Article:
Pinning memory to pass through the FFI

Hi!

I have encountered a similar issues on several occasions when calling C code from Rust. Some API take pointer as input, and the function can return before the the pointer is done being used, leaving it up to the C user to ensure that the pointer does not get invalidated afterwards.

A made-up example of such a case would be the following asynchronous I/O API:

extern "C" {
    /// Queue the buf for asynchronous writting and
    /// returns immediately.
    /// The memory location of buf must not change while
    /// it is being written.
    fn write(buf: *const u8, len: usize);
    /// Blocks until the asynchronous write is finished.
    fn block();
}

A Rust wrapper of that API would be:

pub struct AsynchronousWriter {
    buffer: Vec<u8>,
}

impl Write for AsynchronousWriter {

    fn write(&mut self, buf: &[u8]) -> std::io::Result<usize> {
        unsafe {
            block();
        }
        self.buffer.clear();
        self.buffer.copy_from_slice(buf);
        unsafe {
            write(self.buffer.as_ptr(), self.buffer.len());
        }
        Ok(buf.len())
    }

    fn flush(&mut self) -> std::io::Result<()> {
        unsafe {
            block();
        }
        Ok(())
    }
}

However here, we would like to guarantee that the memory location of the AynchronousWriter.buffer content cannot change. I thought of making it a Pin<Vec<u8>> but [u8] is Unpin which if I understood correctly basically means that I would not get any guarantee out of my Pin. So I am a bit confused, is Pin the right tool for the job? If yes how would one use it? If not, how would one guarantee stable memory location of pointers given to a C API in general?

In this particular case you should merely avoid touching the vector until the write succeeds. A vector already guarantees that its buffer does not move unless you call a method that causes it to reallocate.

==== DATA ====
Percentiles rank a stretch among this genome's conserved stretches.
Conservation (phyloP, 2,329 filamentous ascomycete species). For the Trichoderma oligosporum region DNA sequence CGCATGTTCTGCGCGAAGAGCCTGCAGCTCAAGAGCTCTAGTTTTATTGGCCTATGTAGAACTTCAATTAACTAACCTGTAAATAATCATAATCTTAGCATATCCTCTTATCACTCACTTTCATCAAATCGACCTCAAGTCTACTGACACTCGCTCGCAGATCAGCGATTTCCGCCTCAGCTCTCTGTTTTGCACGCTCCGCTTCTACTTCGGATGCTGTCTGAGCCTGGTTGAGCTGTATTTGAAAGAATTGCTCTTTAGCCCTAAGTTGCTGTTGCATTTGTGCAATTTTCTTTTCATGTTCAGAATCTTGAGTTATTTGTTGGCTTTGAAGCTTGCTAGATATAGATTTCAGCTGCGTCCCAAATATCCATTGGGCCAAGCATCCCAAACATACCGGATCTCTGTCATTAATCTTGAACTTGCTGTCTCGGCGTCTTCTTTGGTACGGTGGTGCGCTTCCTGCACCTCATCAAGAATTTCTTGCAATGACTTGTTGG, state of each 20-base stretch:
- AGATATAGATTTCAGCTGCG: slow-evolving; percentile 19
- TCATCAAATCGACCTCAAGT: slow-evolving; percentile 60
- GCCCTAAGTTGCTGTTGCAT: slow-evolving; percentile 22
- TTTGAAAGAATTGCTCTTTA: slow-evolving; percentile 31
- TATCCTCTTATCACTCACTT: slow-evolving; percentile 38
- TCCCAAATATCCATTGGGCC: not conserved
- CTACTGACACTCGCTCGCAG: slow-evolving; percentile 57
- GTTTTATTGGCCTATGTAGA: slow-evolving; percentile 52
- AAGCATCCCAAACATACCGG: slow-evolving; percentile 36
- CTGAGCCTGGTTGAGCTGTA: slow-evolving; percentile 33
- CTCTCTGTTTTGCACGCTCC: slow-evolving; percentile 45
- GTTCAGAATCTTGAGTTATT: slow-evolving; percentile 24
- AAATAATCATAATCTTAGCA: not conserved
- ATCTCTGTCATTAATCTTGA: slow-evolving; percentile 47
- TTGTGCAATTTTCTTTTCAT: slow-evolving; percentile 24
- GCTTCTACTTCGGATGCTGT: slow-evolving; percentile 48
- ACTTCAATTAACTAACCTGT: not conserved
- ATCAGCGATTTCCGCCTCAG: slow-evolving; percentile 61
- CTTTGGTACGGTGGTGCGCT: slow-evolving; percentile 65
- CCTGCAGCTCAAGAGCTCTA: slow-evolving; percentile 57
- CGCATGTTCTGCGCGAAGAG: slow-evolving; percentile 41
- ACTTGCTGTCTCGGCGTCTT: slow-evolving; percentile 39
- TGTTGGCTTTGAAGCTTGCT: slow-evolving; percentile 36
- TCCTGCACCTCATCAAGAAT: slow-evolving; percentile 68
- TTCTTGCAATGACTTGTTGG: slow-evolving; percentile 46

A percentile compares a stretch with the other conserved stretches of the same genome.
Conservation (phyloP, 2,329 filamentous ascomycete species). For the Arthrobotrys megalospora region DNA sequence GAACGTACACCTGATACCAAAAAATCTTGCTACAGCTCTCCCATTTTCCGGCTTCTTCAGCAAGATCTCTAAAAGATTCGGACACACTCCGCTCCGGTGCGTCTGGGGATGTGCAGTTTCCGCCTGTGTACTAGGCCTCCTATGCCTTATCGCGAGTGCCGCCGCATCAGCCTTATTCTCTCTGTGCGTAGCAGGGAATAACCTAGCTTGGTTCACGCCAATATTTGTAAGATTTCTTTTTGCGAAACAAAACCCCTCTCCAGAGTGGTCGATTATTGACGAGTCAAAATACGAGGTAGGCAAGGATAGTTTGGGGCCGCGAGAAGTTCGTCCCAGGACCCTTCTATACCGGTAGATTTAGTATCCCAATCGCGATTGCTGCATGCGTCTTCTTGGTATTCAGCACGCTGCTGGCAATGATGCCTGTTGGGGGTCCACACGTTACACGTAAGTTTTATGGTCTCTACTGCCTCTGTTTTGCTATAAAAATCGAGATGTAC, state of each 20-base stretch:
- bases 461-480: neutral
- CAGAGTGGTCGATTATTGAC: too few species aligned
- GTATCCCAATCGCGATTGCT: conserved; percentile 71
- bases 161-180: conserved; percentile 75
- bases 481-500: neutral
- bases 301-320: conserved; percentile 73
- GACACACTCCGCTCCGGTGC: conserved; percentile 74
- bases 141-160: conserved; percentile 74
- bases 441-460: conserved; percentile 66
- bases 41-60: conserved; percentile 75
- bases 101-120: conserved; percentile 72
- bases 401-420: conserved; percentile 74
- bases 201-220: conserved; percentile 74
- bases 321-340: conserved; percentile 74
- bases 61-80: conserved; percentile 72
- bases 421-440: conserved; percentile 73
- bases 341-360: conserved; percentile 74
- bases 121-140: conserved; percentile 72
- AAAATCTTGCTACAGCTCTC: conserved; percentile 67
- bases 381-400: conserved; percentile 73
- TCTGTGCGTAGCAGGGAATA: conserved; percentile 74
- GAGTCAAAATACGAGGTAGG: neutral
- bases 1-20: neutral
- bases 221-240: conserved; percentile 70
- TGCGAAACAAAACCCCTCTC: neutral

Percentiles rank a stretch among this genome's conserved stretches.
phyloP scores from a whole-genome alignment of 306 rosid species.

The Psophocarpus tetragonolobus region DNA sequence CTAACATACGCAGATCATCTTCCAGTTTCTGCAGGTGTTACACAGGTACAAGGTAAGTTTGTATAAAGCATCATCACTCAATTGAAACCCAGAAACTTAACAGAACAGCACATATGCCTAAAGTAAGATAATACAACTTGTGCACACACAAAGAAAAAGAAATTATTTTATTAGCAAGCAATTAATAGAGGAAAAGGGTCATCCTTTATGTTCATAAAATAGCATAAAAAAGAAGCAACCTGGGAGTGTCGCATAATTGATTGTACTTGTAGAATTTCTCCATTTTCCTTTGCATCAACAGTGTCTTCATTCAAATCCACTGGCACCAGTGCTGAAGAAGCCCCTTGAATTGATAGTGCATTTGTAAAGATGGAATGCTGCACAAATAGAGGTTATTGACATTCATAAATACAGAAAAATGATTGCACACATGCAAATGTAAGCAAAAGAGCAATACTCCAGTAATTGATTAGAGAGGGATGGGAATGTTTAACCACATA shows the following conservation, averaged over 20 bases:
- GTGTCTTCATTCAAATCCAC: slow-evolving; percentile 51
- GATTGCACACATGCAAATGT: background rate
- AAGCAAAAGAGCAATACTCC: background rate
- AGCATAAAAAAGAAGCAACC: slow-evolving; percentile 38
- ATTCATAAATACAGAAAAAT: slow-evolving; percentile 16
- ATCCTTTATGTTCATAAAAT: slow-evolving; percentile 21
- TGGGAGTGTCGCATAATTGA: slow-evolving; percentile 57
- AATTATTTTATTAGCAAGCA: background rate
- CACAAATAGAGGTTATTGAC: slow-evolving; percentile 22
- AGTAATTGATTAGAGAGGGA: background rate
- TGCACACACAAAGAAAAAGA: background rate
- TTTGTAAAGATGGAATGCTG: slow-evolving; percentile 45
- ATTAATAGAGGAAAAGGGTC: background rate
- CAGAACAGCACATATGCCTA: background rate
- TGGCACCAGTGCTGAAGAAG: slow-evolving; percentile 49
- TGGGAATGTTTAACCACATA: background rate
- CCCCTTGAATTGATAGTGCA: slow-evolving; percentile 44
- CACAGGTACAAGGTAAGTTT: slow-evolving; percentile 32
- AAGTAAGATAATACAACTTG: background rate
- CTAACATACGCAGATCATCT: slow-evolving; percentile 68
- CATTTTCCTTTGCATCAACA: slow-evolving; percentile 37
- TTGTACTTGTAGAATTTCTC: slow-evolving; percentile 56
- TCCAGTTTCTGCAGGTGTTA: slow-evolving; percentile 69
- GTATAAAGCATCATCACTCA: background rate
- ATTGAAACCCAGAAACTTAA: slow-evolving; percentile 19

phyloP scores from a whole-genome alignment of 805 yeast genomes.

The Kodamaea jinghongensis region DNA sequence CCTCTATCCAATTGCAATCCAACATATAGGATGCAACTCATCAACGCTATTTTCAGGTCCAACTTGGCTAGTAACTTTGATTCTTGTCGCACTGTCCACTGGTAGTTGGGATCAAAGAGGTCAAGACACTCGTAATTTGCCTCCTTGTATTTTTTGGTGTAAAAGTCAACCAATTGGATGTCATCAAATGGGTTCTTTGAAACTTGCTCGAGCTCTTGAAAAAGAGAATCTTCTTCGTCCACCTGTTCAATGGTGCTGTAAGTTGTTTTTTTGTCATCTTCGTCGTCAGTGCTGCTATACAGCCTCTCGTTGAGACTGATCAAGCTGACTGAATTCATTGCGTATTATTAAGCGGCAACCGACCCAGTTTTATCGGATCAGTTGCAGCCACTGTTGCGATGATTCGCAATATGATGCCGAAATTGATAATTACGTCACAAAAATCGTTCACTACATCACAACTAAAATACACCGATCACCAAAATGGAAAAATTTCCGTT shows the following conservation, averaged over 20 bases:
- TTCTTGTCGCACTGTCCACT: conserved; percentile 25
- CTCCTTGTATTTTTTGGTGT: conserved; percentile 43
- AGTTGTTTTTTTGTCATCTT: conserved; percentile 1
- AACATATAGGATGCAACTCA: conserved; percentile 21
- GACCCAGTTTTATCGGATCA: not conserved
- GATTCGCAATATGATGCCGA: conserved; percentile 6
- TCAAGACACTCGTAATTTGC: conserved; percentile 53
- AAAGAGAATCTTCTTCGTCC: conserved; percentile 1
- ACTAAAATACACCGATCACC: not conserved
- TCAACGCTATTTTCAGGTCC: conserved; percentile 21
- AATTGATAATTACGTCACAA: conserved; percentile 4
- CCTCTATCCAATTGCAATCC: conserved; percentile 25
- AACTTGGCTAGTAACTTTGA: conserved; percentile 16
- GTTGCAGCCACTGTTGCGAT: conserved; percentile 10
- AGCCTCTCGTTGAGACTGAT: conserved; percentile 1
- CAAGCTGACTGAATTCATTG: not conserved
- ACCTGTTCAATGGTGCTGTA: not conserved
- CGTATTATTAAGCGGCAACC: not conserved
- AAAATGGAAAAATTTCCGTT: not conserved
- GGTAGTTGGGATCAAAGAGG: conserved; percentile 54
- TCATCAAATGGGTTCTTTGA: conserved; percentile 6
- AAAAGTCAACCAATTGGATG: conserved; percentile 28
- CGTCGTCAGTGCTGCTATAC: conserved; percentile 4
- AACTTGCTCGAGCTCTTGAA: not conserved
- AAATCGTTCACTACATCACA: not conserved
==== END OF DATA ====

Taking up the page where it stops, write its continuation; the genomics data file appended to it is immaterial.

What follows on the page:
1 Like

Good question; you have multiple approaches here. I'll also assume that if you deallocate the memory before calling block() it's UB as well.

Which yields the following constraints:

  • Memory in the heap

    It should not be moved (easy because in the heap), nor deallocated before calling .block(). Such things are easy to feature as API restrictions. While Pin could help, here, it's not needed, since we are not dealing with generic types, here. We jusrt need our own wrapper type, and given the "dealloc" constraints, it will be a an ownership-based API.

    pub
    struct AutoBlockBytes(Vec<u8>);
    
    pub
    fn write (bytes: Vec<u8>)
      -> AutoBlockBytes
    {
        let auto_block = AutoBlockBytes(bytes);
    
        impl Drop for AutoBlockBytes {
            fn drop (self: &'_ mut AutoBlockBytes)
            {
                unsafe { block(); }
            }
        }
    
        unsafe {
            write(auto_block.0.buffer.as_ptr(), auto_block.0.buffer.len());
        }
    
        auto_block
    }
    
    impl AutoBlockBytes {
        pub
        fn block (self: AutoBlockBytes)
          -> Vec<u8> // get the buffer back
        {
            unsafe { block(); }
            mem::take(&mut mem::ManuallyDrop::new(self).0)
        }
    }
    

    This would be the core primitive wrapping the unsafe / error-prone FFI functions into an impossible-to-misuse and thus non-unsafe API :slight_smile:: even if the AutoBlockBytes are leaked so as to never call block(), the associated memory / buffer will then remain untouched, hence avoiding any issue.

    • This API should not be touched, except, if you really want it, for a Deref impl and/or replacing the Vec<u8> with Box<[u8]>.

    From there, you could indeed feature your AsynchronousWriter, with some internal enum state of either the Vec<u8> and the AutoBlockBytes, should you want to reuse a Vec while moving away from the ownership-based API for the sake of ergonomics.

  • Memory in the stack

    This one is a bit more subtle, since Drop glue cannot be relied on because of leaks. In that case, the solution is to use a scoped API:

    fn while_writing<R> (
        input: &'_ [u8],
        concurrent_code: impl FnOnce() -> R,
    )
    {
        unsafe {
            write(input.as_ptr(), input.len());
        }
        ::unwind_safe::with_state(())
            .try_eval(|&mut ()| concurrent_code())
            .finally(|()| unsafe { block(); })
    }
    
  • To be used as:

    while_writing(buf, /* do */ || {
        ...
    }) // <- point of "auto-flush" / block
    

There is one caveat to both approaches, however: quid of concurrent calls?

while_writing(&[42], || {
    while_writing(&[27], || {
         // here we have called `write(&[42]); write(&[27]);`
    }); // `block()`
}); // `block()`

If this is not okay, then neither the write(..) -> AutoBlockBytes function above, nor while_writing should be free functions; instead, they should be &mut self-based methods of a singleton (search for the singleton pattern for more info).

1 Like

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